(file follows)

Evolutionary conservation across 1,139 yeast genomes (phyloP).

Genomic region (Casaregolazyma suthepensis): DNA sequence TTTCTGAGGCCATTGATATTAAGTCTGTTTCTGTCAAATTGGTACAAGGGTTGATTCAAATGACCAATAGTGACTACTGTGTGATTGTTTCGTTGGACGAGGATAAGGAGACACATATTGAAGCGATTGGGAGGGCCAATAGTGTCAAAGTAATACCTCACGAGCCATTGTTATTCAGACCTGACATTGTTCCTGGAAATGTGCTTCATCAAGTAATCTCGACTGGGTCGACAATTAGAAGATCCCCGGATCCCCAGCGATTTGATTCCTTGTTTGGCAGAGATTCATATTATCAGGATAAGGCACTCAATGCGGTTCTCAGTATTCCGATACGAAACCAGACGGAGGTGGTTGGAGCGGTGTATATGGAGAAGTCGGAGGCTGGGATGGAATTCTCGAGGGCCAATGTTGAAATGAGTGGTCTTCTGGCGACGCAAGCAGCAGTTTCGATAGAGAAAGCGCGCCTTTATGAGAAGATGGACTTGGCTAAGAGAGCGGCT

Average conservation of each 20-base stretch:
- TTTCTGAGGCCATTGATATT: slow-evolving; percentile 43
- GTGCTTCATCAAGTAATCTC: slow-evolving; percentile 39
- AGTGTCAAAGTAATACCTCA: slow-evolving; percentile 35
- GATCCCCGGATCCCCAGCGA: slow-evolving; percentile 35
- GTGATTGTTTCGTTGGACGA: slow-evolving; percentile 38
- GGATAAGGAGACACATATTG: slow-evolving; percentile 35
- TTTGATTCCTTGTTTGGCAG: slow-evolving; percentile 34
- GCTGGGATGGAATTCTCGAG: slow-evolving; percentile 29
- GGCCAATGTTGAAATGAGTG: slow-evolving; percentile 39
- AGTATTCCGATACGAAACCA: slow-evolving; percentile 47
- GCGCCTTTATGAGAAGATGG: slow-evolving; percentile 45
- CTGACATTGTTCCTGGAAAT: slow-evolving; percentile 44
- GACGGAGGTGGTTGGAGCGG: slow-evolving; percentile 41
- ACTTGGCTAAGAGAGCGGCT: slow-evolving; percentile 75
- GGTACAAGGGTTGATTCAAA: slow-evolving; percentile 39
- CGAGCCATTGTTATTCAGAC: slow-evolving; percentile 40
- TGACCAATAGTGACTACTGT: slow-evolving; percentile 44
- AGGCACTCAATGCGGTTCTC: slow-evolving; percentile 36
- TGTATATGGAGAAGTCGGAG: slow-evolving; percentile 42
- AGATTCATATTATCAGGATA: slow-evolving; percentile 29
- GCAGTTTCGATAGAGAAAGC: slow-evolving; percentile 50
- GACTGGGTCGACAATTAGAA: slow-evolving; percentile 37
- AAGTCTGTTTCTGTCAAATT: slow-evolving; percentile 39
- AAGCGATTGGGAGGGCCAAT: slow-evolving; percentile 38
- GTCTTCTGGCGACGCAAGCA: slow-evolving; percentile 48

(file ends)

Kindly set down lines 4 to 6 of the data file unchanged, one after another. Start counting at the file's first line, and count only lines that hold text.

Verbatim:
- TTTCTGAGGCCATTGATATT: slow-evolving; percentile 43
- GTGCTTCATCAAGTAATCTC: slow-evolving; percentile 39
- AGTGTCAAAGTAATACCTCA: slow-evolving; percentile 35